Supporting opinion-forming skills

By Heather King - May 2011


Knippels, M-C P. J., Severiens, S. E., & Klop, T. (2009). Education through fiction: Acquiring opinion-forming skills in the context of genomics. International Journal of Science Education31(15), 2057–2083.

What Is The Issue?

This paper describes a study designed to investigate whether fiction can help students to develop their opinions on socio-scientific issues. The findings suggest that fictional accounts can be effective, but the study did not investigate the quality of the reasoning underlying the opinions, nor their longevity.

Socio-scientific issues (SSIs) represent a variety of social dilemmas with conceptual, procedural, or technological associations with science. Being able to engage with SSIs and make informed and balanced decisions is a key skill of scientific literacy. Opinion-forming skills with regard to SSIs form part of many national curricula, including that of Holland where this study was conducted. The topic in question concerned issues of genomics (i.e., the science of the function, interaction, and products of an organism’s genetic material or genome).

What Was The Study?

In this study, 11th-grade students were shown either a movie clip or a news report on the issue of an embryo being selected for desirable traits. Both groups attended three lessons in which issues were discussed, relevant pieces of information and knowledge identified, and arguments analysed. Writing frames and explicit facilitation by teachers supported each lesson. In a fourth lesson, a new dilemma was introduced, again through a movie clip or news report, and students worked on their own (employing skills learned in the previous lessons) to form and justify their opinions. A control group of students did not attend the lessons nor did they see either the movie clip or news report, but continued with their regular classes.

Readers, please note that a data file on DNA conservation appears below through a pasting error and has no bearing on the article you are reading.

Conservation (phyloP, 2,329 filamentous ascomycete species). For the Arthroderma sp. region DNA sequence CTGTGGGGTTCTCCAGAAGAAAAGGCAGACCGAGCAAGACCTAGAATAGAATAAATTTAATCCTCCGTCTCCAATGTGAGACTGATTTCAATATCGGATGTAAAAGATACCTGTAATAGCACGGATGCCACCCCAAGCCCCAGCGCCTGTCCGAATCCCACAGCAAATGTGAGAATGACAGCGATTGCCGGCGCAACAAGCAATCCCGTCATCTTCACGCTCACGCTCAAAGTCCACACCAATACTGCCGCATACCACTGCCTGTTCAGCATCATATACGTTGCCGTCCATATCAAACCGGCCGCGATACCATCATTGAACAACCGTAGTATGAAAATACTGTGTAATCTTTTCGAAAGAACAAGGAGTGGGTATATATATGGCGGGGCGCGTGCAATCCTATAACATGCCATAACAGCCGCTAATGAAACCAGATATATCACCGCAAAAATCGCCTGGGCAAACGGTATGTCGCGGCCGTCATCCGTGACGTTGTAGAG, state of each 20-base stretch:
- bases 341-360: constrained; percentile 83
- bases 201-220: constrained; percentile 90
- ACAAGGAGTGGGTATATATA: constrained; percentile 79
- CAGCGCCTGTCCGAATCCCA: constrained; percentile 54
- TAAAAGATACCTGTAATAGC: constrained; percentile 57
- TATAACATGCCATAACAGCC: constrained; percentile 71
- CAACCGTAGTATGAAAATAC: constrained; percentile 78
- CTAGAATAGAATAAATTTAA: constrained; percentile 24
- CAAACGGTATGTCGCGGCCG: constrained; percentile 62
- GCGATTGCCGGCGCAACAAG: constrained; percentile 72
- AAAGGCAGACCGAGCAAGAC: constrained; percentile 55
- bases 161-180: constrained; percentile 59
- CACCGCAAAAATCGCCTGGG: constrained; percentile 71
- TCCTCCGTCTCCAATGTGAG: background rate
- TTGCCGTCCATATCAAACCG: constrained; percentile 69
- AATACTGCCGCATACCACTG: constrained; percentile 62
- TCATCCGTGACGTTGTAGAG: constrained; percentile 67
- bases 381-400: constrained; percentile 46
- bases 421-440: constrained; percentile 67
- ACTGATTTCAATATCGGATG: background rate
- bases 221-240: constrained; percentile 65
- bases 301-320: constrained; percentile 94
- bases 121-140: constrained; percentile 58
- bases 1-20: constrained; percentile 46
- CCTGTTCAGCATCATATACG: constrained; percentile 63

What Were The Findings?

Student responses to the second dilemma and pre- and post-experiment tests taken by all students on steps taken in making decisions or forming opinions were analysed. Findings suggest that the movie group of students improved their opinion-forming skills to a greater extent than the news report group, although there was not any statistically significant difference between the news report and the control groups. Perhaps of greater interest to educators seeking to support student engagement with socio-scientific issues is that the series of lessons wherein students (from both the movie and the news report groups) were explicitly taught steps in making decisions (reflecting on their own knowledge, available information etc) were highly effective in developing students’ opinion-forming skills as compared to the normal programme of lessons.

The paper concludes with the recommendation that educators use well-considered fictional clips to introduce dilemmas, and for discussion and reflection activities. A further conclusion that may be drawn in reviewing this study is that the basic process of facilitating student engagement with potentially controversial socio-scientific issues—that of identifying the moral question and the available information, analysing the moral implications and arguments, and coming to a conclusion—clearly provides a valuable framework for educators. Moreover, such a process was shown in this present study to be useful for teachers who felt they lacked the pedagogical skills to handle controversial issues in their classrooms.

While the analysis did examine the number of arguments made in the development of student opinions, the quality of the reasoning was not assessed. Nor did the study seek to uncover why the movie group was more effective in developing opinion-forming skills than the news report group. Further research, such as exploring why students identified with the characters in a movie more than in a news report, is plainly needed.